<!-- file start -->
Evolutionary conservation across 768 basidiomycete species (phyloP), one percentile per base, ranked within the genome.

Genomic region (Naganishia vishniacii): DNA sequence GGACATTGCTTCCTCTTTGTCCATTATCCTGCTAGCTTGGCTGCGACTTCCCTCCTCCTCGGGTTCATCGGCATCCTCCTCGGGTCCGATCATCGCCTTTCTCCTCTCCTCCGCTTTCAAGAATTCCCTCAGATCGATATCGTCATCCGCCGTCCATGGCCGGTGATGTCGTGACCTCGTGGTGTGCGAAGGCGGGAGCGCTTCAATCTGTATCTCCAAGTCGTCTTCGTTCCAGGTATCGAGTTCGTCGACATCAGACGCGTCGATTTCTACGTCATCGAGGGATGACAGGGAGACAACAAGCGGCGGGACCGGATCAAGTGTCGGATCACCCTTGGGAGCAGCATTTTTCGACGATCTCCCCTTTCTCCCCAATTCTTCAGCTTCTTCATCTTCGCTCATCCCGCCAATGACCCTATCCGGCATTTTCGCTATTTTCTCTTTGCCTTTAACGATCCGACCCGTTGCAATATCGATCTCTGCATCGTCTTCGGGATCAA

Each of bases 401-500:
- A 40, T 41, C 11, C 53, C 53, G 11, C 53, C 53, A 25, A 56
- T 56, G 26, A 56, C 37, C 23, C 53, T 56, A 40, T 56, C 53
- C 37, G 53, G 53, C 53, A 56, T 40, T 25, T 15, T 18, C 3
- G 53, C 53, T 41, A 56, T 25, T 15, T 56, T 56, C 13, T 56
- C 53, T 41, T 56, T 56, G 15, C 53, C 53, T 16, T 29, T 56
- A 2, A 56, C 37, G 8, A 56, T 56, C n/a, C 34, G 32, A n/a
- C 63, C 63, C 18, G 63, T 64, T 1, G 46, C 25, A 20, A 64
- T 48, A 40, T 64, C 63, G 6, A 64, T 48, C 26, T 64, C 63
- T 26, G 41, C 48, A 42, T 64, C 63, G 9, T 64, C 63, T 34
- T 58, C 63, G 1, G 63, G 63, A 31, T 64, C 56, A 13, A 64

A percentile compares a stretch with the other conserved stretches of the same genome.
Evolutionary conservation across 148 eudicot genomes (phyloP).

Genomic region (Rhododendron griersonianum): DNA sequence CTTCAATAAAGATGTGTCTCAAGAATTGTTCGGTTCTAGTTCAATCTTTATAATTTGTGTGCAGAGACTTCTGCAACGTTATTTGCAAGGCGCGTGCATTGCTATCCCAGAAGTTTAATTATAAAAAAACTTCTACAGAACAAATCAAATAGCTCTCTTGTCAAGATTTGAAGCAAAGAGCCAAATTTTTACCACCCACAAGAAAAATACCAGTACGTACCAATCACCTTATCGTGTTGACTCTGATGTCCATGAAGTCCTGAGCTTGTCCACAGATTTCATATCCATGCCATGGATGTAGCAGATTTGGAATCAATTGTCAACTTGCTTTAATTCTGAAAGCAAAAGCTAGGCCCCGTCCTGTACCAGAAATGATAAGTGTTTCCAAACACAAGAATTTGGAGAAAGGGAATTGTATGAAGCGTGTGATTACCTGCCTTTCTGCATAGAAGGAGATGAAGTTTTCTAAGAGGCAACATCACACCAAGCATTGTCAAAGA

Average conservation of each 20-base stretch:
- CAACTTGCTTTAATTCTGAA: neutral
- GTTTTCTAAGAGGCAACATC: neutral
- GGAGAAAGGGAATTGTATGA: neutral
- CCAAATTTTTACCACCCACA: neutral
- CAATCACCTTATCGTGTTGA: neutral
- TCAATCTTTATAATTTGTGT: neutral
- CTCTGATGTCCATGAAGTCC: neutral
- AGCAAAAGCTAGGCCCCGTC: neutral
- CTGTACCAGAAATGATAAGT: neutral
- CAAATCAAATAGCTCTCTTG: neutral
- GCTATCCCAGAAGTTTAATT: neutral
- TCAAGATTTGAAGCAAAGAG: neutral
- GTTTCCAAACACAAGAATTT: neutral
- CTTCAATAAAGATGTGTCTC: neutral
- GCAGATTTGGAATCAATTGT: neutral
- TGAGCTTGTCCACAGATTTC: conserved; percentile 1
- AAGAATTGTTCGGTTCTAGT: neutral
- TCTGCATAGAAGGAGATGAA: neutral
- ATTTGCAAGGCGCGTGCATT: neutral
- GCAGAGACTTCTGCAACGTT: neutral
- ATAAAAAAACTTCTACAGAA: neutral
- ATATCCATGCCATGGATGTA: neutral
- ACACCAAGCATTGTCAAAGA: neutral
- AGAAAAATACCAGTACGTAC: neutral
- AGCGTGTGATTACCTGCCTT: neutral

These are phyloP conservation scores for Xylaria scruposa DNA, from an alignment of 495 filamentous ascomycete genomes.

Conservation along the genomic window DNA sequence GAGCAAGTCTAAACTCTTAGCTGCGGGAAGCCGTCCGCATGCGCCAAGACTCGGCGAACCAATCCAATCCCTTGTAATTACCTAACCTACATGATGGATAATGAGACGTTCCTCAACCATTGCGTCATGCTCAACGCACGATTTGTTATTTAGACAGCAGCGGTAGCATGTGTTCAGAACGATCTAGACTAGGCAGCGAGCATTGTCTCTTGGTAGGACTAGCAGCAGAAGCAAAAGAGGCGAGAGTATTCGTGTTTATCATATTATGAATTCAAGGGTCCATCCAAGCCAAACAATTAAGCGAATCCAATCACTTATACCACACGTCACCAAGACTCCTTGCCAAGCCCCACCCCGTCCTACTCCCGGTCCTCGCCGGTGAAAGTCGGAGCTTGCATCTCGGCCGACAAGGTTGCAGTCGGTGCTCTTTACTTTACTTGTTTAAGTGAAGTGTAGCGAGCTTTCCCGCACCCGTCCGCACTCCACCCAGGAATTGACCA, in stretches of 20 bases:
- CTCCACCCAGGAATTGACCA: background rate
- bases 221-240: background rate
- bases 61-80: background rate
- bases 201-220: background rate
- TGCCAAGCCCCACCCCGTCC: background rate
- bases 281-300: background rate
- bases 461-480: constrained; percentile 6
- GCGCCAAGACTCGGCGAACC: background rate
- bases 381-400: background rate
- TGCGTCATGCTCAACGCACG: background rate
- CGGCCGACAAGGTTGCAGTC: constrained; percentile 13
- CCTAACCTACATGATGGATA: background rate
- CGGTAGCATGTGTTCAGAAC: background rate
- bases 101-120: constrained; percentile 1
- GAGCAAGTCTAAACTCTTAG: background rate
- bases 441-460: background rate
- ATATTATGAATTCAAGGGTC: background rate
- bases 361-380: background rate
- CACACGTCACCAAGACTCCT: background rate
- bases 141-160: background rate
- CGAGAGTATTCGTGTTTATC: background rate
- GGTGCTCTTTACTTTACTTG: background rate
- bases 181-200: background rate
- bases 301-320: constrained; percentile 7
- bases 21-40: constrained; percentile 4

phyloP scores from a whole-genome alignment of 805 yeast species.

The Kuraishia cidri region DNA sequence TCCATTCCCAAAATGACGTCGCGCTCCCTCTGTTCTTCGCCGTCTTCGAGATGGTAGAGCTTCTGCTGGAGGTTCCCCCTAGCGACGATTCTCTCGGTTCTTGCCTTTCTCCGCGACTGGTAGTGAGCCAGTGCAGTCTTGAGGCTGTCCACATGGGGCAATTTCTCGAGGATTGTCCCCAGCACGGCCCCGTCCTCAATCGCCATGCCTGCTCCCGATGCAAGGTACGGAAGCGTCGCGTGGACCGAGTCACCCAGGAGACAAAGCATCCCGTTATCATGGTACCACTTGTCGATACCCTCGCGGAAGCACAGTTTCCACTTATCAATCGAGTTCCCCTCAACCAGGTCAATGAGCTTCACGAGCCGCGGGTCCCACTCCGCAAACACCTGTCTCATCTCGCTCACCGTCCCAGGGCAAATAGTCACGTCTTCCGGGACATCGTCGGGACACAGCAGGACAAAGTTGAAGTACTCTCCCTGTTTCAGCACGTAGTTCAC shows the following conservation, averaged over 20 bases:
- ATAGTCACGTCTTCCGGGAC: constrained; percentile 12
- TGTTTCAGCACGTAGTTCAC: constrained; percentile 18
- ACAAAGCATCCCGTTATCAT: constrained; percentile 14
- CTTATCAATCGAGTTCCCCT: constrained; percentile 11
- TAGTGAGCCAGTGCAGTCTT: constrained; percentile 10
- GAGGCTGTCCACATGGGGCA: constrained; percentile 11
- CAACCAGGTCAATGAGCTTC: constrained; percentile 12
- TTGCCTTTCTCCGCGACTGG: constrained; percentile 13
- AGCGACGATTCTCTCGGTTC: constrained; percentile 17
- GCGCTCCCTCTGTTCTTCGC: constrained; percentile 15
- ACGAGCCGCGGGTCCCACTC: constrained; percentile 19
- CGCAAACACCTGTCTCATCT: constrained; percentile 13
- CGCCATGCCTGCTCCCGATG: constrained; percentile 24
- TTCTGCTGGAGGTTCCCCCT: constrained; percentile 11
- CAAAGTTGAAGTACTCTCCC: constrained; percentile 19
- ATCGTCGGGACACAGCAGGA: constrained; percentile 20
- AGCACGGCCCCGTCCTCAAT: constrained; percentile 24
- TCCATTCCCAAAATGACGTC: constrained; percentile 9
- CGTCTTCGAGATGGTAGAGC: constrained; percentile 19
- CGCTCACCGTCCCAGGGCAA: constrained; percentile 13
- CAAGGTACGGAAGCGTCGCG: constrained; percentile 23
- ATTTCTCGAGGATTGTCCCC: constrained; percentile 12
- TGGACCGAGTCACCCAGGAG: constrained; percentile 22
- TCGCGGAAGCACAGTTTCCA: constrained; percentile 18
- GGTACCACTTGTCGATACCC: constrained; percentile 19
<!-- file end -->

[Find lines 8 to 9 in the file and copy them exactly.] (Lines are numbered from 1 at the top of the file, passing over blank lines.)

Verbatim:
- C 53, T 41, T 56, T 56, G 15, C 53, C 53, T 16, T 29, T 56
- A 2, A 56, C 37, G 8, A 56, T 56, C n/a, C 34, G 32, A n/a